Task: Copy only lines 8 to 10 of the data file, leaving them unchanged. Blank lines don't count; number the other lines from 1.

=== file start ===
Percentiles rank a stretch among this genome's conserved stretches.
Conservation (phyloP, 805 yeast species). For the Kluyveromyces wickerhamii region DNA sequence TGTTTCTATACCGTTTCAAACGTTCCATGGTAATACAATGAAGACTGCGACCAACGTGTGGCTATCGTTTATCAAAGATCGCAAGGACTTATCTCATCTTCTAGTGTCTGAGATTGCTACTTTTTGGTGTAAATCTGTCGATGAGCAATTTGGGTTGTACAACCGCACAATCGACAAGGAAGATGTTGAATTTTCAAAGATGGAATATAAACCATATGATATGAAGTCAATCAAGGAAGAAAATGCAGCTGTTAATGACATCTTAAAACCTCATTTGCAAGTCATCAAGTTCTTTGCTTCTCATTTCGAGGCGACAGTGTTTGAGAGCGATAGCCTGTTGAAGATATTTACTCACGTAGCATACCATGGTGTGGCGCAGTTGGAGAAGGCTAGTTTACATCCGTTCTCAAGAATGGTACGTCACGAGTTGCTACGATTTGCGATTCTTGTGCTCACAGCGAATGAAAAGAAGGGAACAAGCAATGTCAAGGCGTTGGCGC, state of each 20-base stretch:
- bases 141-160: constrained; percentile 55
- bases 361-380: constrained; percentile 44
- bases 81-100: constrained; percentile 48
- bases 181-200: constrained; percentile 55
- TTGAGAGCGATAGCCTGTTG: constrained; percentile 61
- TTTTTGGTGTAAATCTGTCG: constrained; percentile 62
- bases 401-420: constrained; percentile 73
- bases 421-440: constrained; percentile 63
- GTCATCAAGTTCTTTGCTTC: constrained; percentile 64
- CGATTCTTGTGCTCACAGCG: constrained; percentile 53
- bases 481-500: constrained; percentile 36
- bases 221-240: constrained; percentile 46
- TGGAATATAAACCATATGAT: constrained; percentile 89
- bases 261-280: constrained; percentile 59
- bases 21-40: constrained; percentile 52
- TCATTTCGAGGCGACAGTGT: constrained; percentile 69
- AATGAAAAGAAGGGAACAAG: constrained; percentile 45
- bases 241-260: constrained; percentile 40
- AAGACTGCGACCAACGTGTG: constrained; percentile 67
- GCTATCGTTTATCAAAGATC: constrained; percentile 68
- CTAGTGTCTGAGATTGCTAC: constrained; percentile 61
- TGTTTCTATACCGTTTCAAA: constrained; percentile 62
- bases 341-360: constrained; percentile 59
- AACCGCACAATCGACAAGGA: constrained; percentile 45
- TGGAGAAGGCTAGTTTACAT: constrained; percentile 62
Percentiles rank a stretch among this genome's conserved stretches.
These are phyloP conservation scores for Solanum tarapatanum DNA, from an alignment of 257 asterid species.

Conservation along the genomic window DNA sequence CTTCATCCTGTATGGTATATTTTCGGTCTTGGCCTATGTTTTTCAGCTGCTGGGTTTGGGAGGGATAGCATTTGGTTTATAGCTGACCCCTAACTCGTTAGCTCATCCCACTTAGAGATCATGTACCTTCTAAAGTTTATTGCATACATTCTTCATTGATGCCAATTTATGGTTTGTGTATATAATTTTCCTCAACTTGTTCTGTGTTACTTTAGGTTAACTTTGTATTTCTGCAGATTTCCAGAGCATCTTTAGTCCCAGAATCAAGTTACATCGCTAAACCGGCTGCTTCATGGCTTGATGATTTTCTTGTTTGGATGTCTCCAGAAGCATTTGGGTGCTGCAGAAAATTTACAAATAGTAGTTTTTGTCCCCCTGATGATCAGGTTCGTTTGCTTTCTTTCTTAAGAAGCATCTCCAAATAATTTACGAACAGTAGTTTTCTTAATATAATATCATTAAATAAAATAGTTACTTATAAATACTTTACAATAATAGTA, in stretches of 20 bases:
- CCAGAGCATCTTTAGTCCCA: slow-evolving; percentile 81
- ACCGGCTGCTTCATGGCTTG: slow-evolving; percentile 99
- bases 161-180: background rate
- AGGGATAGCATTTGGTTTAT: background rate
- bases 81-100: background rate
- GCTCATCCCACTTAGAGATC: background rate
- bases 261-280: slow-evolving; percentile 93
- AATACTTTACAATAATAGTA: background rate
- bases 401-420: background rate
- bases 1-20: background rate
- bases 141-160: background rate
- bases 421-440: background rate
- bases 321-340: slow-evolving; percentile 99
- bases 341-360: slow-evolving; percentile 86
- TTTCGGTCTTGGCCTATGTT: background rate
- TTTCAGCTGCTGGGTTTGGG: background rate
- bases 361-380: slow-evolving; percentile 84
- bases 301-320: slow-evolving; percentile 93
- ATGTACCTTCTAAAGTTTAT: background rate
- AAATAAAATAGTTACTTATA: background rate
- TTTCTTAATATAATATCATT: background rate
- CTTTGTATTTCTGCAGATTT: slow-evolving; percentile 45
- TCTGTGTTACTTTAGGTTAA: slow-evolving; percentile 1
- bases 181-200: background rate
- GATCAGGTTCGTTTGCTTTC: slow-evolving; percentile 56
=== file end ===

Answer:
- TTTTTGGTGTAAATCTGTCG: constrained; percentile 62
- bases 401-420: constrained; percentile 73
- bases 421-440: constrained; percentile 63